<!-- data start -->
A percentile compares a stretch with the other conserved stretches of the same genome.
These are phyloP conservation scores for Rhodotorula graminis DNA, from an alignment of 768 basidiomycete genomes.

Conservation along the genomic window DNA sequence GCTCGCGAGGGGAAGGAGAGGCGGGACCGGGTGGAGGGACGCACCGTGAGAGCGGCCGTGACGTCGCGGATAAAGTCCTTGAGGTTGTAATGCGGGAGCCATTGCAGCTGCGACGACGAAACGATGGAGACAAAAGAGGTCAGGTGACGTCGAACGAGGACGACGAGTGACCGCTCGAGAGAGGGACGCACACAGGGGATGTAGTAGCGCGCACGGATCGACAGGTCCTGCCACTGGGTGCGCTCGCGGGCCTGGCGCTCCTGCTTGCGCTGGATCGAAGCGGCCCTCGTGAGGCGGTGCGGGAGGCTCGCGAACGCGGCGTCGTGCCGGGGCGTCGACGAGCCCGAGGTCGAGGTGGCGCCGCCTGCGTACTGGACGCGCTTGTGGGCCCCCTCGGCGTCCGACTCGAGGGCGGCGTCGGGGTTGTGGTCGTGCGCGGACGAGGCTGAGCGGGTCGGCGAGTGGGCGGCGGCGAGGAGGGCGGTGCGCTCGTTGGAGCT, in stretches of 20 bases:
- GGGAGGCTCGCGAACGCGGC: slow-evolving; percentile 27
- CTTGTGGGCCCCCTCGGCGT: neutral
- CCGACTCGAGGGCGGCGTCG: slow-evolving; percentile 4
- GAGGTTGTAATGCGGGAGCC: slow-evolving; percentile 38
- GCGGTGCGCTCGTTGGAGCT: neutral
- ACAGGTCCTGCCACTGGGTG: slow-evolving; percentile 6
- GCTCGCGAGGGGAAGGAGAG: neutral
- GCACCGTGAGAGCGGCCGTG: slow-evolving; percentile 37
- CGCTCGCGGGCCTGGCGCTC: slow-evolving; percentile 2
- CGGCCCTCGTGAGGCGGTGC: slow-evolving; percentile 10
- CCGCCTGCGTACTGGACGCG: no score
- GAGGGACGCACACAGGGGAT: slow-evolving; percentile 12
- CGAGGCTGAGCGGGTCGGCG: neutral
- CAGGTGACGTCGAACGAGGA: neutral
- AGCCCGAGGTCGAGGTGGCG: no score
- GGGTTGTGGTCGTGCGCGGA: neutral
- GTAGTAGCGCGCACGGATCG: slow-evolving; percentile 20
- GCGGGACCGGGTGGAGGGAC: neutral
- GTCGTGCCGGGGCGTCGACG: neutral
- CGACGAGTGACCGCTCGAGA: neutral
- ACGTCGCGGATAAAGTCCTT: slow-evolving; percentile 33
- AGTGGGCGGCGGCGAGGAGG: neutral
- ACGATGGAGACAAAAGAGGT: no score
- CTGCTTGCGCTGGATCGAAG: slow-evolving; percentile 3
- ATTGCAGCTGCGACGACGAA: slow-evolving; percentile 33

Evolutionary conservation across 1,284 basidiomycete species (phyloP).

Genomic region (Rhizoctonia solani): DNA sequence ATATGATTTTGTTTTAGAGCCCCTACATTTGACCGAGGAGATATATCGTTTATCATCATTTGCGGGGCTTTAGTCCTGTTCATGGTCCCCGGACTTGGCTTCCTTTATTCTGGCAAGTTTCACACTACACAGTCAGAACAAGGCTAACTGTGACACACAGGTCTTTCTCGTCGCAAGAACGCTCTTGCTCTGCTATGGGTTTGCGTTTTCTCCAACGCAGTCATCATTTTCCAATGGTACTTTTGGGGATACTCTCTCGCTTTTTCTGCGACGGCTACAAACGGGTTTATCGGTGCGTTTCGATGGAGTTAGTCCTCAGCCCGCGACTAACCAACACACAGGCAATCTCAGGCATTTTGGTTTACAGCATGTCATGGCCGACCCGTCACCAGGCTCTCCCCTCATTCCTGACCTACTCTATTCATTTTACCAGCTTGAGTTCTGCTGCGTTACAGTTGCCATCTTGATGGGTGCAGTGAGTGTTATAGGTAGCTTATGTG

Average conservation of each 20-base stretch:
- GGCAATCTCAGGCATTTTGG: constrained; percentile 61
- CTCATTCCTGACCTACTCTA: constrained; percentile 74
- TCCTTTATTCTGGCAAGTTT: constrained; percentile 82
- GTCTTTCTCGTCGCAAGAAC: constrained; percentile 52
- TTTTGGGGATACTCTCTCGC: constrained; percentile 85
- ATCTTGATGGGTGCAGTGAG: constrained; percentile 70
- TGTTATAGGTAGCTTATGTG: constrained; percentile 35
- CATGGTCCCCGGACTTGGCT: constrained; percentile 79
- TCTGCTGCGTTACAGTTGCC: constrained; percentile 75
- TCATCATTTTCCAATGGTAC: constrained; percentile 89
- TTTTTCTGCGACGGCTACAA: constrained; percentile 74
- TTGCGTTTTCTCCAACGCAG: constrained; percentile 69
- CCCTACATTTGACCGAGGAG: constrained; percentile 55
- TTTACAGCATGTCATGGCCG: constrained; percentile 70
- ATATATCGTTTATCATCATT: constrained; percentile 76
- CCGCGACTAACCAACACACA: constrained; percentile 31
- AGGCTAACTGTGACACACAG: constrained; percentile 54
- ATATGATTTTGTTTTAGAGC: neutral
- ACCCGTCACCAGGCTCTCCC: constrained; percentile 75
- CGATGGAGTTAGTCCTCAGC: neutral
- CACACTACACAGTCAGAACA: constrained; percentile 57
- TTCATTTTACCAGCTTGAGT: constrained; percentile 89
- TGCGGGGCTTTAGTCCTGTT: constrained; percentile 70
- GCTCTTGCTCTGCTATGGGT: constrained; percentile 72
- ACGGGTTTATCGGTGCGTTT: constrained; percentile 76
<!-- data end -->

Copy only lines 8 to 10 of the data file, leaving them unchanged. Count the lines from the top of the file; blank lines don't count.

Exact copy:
- GCGGTGCGCTCGTTGGAGCT: neutral
- ACAGGTCCTGCCACTGGGTG: slow-evolving; percentile 6
- GCTCGCGAGGGGAAGGAGAG: neutral